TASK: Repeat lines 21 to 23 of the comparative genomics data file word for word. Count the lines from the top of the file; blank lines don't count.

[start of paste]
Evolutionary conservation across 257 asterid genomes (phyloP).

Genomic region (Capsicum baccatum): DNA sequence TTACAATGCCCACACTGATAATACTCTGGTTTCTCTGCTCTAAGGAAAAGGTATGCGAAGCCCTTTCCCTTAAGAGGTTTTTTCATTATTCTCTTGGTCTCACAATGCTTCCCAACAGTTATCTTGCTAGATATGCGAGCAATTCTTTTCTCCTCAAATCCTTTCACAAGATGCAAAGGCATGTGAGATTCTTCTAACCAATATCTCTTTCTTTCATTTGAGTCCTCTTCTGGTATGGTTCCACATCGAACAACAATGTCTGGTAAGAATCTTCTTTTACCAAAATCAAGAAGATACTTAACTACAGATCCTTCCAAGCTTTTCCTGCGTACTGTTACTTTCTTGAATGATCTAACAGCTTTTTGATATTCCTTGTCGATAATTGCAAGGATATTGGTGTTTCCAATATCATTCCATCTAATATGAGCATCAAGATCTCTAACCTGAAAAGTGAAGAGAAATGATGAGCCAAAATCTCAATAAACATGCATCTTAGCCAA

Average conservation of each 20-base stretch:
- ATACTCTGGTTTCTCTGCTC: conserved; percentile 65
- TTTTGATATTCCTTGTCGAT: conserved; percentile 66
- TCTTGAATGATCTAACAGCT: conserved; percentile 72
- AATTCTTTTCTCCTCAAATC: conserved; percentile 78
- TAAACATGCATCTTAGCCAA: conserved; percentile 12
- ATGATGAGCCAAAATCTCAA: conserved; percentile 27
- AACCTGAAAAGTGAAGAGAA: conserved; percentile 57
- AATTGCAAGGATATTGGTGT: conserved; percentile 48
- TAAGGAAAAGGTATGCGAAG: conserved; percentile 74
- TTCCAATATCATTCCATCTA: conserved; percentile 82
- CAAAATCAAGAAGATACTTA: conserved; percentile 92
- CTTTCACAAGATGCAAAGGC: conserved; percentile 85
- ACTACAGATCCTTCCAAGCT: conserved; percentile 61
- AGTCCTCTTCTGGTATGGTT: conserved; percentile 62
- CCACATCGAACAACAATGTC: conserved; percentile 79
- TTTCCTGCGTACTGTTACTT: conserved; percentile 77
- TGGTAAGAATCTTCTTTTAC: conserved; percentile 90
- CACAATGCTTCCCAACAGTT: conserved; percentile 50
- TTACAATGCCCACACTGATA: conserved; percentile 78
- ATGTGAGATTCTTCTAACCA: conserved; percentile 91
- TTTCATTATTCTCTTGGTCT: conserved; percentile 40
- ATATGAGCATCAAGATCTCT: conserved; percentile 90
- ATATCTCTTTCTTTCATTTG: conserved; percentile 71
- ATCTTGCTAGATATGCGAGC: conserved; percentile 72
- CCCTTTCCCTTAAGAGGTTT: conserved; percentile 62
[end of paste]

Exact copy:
- CACAATGCTTCCCAACAGTT: conserved; percentile 50
- TTACAATGCCCACACTGATA: conserved; percentile 78
- ATGTGAGATTCTTCTAACCA: conserved; percentile 91